ICMCTF2010 Session G7: Advances in Industrial PVD & CVD Deposition Equipment

Thursday, April 29, 2010 8:00 AM in Room Pacific Salon 1
Thursday Morning

Time Period ThM Sessions | Abstract Timeline | Topic G Sessions | Time Periods | Topics | ICMCTF2010 Schedule

Start Invited? Item
8:00 AM Invited G7-1 Functional Nano Color Coatings: Basics, Preparation and Applications
Ralph Domnick, Mathias Belzner (Ara-Coatings GmbH & Co. KG, Germany)

In the field of decorative coatings the technique of magnetron sputtering plays an important role: Since a couple of years a lot of different products like watches, jewelery, door latches and pens are color coated. For these coatings materials like ZrCxNy,TiAlCN or TiZrN were used.

Due to the fact that with these coatings the selection of different colors is limited, it is an interesting alternative to use interference based effects to generate a broad range of different, very strong colors. Interference based colors occur when thin layers of optically transparent materials are involved (e.g. oil drop on water, soap bubble,…).

With magnetron sputtering the controlled deposition of thin films with appropriate optical properties leads to brilliant colors. Nearly every color within the optical spectrum can be produced with this method.

Due to the fact that such Interference coatings consist of very thin layers their mechanical or chemical properties are very poor.

But for the most applications in the field of surface enhancement a good quality of the coatings is absolutely necessary. A solution for this could be the covering of the interference stack with a thick transparent protective topcoat. But with increasing thickness of the topcoat the brilliance of the interference color decrease.

In this work a new technology is presented – called “Aradierung©” – which enables the production of brilliant Color Coatings with enhanced mechanical, chemical or thermal properties.

These brilliant color coatings consist of an adhesive layer, the color generating stack (2-4 thin layers) and the protective topcoat. The materials of the color coatings vary – depending on the desired color and the specific requirements. The topcoat can show good corrosion behaviour or wear resistance – or other features like an “Anti-Fingerprint” effect. This effect is based on the reduction of the contrast between the fingerprint and the surrounding area and make the fingerprint invisible.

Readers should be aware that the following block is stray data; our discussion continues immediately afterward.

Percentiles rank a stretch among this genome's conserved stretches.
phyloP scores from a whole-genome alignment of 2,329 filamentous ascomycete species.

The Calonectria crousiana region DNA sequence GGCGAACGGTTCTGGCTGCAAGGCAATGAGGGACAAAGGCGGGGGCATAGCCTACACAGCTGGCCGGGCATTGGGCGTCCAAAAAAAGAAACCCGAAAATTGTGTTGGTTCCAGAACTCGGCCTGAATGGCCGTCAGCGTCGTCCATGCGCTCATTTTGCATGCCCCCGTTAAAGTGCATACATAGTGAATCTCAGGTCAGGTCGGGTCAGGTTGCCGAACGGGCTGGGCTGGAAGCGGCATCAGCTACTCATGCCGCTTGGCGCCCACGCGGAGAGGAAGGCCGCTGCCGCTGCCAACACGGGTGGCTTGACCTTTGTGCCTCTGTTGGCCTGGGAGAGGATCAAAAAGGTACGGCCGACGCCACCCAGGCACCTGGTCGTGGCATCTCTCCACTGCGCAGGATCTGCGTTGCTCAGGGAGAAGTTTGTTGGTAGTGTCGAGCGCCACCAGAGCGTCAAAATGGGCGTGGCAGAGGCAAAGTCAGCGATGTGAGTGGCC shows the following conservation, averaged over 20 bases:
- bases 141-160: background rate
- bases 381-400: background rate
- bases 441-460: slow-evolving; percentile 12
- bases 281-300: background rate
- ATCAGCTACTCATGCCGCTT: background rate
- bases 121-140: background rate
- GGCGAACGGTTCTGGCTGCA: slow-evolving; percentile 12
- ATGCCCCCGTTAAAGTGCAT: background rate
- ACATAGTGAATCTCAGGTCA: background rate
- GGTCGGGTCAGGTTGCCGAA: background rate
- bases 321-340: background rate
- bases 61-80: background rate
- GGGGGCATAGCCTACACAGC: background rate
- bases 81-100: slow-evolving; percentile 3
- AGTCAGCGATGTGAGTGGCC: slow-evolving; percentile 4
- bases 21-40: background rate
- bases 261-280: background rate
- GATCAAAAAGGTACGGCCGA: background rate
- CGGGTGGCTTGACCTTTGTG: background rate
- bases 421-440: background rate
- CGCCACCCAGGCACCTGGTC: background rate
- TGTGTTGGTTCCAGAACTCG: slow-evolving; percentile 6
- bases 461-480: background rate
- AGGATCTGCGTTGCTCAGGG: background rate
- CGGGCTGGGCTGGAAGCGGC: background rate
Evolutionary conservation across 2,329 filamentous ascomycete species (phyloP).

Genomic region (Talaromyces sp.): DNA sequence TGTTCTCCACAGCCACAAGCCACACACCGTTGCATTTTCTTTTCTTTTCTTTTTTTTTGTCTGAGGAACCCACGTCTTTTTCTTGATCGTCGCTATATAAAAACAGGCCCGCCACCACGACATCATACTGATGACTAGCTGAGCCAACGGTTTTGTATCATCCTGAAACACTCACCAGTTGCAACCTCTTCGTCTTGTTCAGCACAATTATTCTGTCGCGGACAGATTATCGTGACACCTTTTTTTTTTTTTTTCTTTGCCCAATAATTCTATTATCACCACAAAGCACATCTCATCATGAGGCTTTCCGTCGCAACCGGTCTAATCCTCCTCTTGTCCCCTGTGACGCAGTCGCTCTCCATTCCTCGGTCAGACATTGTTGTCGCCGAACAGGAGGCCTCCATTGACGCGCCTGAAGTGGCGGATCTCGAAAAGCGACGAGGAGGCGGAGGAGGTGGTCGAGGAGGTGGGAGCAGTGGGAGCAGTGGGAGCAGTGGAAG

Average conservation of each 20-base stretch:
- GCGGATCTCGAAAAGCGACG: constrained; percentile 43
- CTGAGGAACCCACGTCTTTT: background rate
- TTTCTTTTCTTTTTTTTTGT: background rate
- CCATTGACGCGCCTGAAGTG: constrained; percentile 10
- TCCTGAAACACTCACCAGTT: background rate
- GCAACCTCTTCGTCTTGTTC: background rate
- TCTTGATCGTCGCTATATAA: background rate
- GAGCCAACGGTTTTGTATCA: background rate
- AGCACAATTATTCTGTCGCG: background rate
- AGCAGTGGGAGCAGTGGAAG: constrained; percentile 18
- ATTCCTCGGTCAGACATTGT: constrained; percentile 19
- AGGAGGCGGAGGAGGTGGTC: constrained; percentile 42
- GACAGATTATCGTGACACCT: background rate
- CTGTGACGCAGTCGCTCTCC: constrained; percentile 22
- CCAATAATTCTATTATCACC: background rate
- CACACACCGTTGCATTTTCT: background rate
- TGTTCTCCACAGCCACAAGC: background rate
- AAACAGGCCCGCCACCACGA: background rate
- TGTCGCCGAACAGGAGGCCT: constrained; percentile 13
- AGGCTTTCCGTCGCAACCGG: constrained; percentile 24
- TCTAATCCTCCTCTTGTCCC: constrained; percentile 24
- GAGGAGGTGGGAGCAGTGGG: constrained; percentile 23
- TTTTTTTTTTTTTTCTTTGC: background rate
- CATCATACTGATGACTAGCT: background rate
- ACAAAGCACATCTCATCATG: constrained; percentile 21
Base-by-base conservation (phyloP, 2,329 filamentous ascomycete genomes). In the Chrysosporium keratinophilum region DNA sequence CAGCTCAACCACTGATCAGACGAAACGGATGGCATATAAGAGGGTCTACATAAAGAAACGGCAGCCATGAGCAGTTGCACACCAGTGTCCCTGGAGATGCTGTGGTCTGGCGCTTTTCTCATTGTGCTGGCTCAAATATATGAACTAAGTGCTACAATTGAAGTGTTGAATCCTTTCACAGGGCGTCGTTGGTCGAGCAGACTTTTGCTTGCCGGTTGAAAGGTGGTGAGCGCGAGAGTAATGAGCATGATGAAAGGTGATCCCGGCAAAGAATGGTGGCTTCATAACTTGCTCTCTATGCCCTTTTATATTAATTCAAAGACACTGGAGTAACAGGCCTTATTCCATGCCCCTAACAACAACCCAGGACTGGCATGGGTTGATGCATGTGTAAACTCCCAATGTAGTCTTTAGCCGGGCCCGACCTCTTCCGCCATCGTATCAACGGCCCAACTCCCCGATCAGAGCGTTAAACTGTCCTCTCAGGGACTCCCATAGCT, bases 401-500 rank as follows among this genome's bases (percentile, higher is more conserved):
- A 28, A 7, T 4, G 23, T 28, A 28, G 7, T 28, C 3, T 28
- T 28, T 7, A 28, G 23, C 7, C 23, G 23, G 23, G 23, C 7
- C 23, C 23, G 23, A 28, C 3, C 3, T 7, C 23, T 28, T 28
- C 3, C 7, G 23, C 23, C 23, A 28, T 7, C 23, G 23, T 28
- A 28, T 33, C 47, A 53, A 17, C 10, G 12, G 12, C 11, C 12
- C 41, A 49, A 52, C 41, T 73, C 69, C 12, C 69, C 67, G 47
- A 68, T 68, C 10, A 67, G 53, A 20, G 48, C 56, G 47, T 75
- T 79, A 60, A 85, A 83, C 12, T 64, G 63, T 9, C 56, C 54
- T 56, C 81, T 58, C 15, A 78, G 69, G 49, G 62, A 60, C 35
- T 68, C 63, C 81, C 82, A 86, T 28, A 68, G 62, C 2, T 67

The color coatings can be applied on metals, ceramics, glass and plastics. To reach the best results, the adaption and optimisation of the color coating stack on the given substrate is necessary.

In this paper different fields of applications are presented, examples are shown and their properties are discussed.

For the verification of optical properties Reflection Spectrometry and Ellipsometry is used; morphology and mechanical properties were analysed with SEM, XRD and Nanoindentation.

8:40 AM G7-3 The New Platit Pi111 PVD Coating Unit
Bo Torp (Platit Inc., USA); Tibor Cselle, Olivier Coddet, Andreas Lümkemann, M. Morstein (Platit AG, Switzerland); Paval Holubar, Mojmir Jilek jr (Pivot, Czech Republic)

Flexible coating systems will only be integrated into proprietary production processes when they provide pre- and post-treatment of cutting edges and surfaces, stripping, cleaning, quality control systems and the system enables the deposition of conventional, e.g. TiN and AlTiN as well as high performance coatings, e.g. nanocomposites, oxides and DLC together with dedicated coatings for specific applications. We will give a short presentation of the turn-key Platit in-house coating systems.

We will introduce the new flexible PVD coating unit from Platit, the Pi111. It will be described in detail with emphasis on the upgradeability for DLC and Oxide/Oxynitride coatings and we will show our new coatings produced in this unit, the triple coatings, in particular DLC, oxynitride/oxide coatings and general triple coatings, a combination of nanocomposites and conventional hardcoatings in one.